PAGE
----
Migrating to the Microsoft .NET Framework
Microsoft .NET has been considered a paradigm shift in the world of Web application development and deployment. Web services are being envisioned as the next big step in Internet and Internet technology. Microsoft .NET simplifies the development of Web services; in fact, development of Web services has been one of the major design goals behind .NET. Let's understand what Microsoft .NET Framework is and what benefits it gives to the application developer in terms of development efforts and platforms. This chapter gives an introduction to the .NET Framework, and it gives the reader an overview of the Common Language Runtime (CLR), Common Type System (CTS), and Common Language Specification (CLS). The chapter also gives an overview of the .NET Framework class library.
There are many books that highlight the importance of .NET over earlier technologies. Hence, in this chapter rather than listing all the features of .NET in detail, we emphasize those key aspects of .NET that need to be considered while planning for migration of existing applications to .NET. In this book we have included as many code snippets as possible, highlighting the syntactical differences between the languages being discussed and then supplying workarounds wherever feasible.
One of the main objectives of this chapter is to make the reader aware of the steps that must be followed while migrating any application from one technology to another.
Need for .NET Framework
Before understanding the Microsoft .NET Framework, it is important to understand the current limitations of Microsoft technologies as well other technologies such as Java.
In the current Internet scenario, various applications run on multiple networks. These applications could have been written using different languages provided by various vendors. Microsoft provides different programming languages such as Visual Basic and Visual C++ for application development. For example, a manufacturing organization would have different systems, such as an inventory management system, a bill of material systems, and a general ledger system, all implemented using various technologies available for application development. These systems need to be integrated to form a higher-level enterprise information system for an organization. To do so, application developers had to use technologies such as Microsoft Distributed Component Object Model (DCOM), Component Object Request Broker Architecture (CORBA), Java Remote Method Invocation (RMI), and so on. However, these distributed technologies are very tightly coupled to the programming languages in which these applications have been developed. This leads to problems in application integration if the applications have been developed using disparate technologies.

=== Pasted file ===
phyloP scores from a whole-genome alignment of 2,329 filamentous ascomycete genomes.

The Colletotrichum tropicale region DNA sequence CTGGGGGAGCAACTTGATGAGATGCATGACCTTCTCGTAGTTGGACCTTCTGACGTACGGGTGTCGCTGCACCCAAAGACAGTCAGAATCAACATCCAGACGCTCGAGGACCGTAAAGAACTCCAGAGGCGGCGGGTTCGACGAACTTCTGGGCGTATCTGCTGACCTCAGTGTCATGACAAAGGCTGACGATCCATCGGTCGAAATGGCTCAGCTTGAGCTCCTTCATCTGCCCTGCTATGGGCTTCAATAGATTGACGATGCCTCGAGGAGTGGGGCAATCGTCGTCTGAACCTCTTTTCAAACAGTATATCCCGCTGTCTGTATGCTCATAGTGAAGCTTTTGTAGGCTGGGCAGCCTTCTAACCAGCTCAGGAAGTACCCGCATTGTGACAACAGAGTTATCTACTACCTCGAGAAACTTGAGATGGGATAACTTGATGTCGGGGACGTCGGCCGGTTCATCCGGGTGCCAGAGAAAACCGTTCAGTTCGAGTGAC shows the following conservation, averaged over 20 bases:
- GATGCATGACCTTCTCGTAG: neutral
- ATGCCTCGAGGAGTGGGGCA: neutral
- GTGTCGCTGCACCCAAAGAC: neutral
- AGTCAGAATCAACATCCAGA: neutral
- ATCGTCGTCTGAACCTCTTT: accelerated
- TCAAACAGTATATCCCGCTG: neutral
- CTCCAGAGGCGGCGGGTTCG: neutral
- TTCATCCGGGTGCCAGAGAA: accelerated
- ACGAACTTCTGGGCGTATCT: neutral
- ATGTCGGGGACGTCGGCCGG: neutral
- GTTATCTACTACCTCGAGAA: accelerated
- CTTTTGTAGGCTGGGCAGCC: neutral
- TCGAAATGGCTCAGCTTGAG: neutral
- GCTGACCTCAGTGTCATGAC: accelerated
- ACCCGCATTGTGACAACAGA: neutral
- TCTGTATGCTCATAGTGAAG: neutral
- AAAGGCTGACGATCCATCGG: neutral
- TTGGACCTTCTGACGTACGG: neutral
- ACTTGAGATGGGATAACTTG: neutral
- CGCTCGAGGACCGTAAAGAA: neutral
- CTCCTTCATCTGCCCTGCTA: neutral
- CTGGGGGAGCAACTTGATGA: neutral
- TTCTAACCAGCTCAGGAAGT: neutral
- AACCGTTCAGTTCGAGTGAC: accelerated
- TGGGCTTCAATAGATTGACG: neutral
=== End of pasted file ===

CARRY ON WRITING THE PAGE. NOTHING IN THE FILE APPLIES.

The other limitation with earlier technologies was that cross-language interoperability was very limited. For example, if classes had been developed in Visual C++, it was not possible to develop new classes in Visual Basic that extended from those developed in Visual C++. Therefore, developers would have to rewrite the same logic for the classes in all the languages that were supported in their organization. Functional reusability was supported, but true code reusability was not available in earlier technologies; therefore, a developer was forced to learn all languages that were being used for application development in the organization.
Developers who have developed applications using Microsoft technologies have extensively used Component Object Model (COM) technology to develop components. These components were used mainly to encapsulate the business logic of the application. COM technology suffered from the following limitations:
Registration of COM components. COM components had to be registered on the target machine before they could be used by the application. The application had to look up the Windows registry to locate and load the COM components.
Unloading COM components. COM objects also required a special logic for freeing up the objects from memory. This method is known as reference counting of COM objects. It is used to keep track of the number of active references. When an object's reference count reaches zero, the object is removed from memory. The major problem that arises out of this situation is that of circular reference. If circular references exist between two COM components, they would not be freed from memory.
Data link library (DLL) hell. Whenever applications that use COM components were installed on a machine, the installation process would update the registry with the COM components information. Thus, there was a chance that these DLLs would be overwritten when some other applications were installed on the same computer. Therefore, an application that had been referring to one particular DLL would refer to the wrong DLL. This caused a major problem when an application was referring to particular version of a DLL.
Microsoft .NET has been developed keeping the above limitations in mind and making Web services development one of its major goals.